Words index Vivian Cook
One of the odd byways in the study of words is ‘general semantics’. This theory popular in the 1940s-1970s, claimed, quite reasonably, that the way we use language affects the way we deal with the world. An example from Benjamin Lee Whorf comes from his experience as a fire inspector; a fire in a factory happened because the day shift had an electric fire on the wall; the night shift thought it was a place for hanging their coats; so one day the nightshift left a coat hanging on their rack, the day shift turned on their fire and …. Whorf saw this has an effect of their language on their perception of the world, because of their incorrect naming of the object, there was a fire. It was the language that was the problem.
This kind of insight was systematised by Count Korzybski, the founder of general semantics, into a series of axioms such as ‘The map is not the territory’. This meant that language is not the same as the real world. An extreme example was the necessity in Japan at one stage to rescue any pictures of the emperor from a burning school, as if the picture were the man himself. The fact that we assert something does not make it true. Saying something does not create anything in the real world, only in our beliefs about the world. Slogans like ‘Peace in our time’, ‘education, education, education’, ‘weapons of mass destruction’ do not correspond to anything in the real world.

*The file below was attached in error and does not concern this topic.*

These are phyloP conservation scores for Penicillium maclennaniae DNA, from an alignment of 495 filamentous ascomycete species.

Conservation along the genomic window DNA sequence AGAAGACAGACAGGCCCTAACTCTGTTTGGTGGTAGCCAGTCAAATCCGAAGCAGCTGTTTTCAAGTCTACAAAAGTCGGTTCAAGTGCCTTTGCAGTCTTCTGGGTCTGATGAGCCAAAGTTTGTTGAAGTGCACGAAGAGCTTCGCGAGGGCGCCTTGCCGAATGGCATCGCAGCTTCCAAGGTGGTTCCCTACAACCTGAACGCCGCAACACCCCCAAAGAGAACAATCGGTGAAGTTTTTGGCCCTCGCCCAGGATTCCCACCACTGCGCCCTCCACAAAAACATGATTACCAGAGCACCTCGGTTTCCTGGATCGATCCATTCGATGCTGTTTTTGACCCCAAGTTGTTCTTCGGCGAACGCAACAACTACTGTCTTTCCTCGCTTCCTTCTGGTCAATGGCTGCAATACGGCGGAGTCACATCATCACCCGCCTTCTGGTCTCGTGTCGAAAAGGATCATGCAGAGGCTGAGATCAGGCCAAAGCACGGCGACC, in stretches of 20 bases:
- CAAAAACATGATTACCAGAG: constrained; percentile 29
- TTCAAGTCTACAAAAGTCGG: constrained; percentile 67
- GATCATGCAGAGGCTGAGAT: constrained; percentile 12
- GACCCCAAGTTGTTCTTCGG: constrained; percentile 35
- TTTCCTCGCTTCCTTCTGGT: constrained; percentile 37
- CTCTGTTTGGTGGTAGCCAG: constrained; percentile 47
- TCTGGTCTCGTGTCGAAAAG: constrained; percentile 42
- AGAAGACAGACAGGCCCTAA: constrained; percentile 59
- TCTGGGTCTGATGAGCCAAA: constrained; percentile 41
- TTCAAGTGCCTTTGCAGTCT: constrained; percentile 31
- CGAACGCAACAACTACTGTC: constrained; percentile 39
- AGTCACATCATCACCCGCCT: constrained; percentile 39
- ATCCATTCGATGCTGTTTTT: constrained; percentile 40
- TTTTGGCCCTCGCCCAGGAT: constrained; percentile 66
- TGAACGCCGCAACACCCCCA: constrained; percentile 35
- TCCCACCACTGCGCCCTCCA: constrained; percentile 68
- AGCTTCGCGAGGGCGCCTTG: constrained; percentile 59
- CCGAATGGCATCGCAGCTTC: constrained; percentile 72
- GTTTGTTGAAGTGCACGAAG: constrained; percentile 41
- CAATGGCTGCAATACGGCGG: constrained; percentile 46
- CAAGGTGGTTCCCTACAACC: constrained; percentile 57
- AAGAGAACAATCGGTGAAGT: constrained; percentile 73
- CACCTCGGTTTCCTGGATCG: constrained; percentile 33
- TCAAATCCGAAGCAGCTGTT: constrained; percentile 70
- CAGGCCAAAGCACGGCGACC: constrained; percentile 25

One of his other claims was that our thinking relies too much on two-valued logic, yes or no, which he called Aristotelian logic. An example is ‘You’re either with us or against us’, used to drum up support for anti-terrorist example, denying any other possibility, such as any challenge to the underlying premise, say the assumption of vast increases in terrorist activities in the past decade. Politics is dominated by the idea of either/or, left/right, capitalist/communist, etc. Human beings would then prosper better if they tried not to reduce the world to pairs of opposites, good/evil etc, but saw it in all its complexity.
General semantics became a cult of its own and lost touch with any scientific views of language. A.E. van Vogt wrote science fiction books about superheroes who applied non-Aristotelian (null-A) logic to their problems, such as The World of Null-A with its hero is called Gilbert Gosseyn (go sane), though the ideas tended to be drowned by the action plots. One of the chief supporters of the theory, S.I. Hayakawa, was president of San Francisco State College during the riots of the early 1970s, hardly providing a practical demonstration of the theory in practice.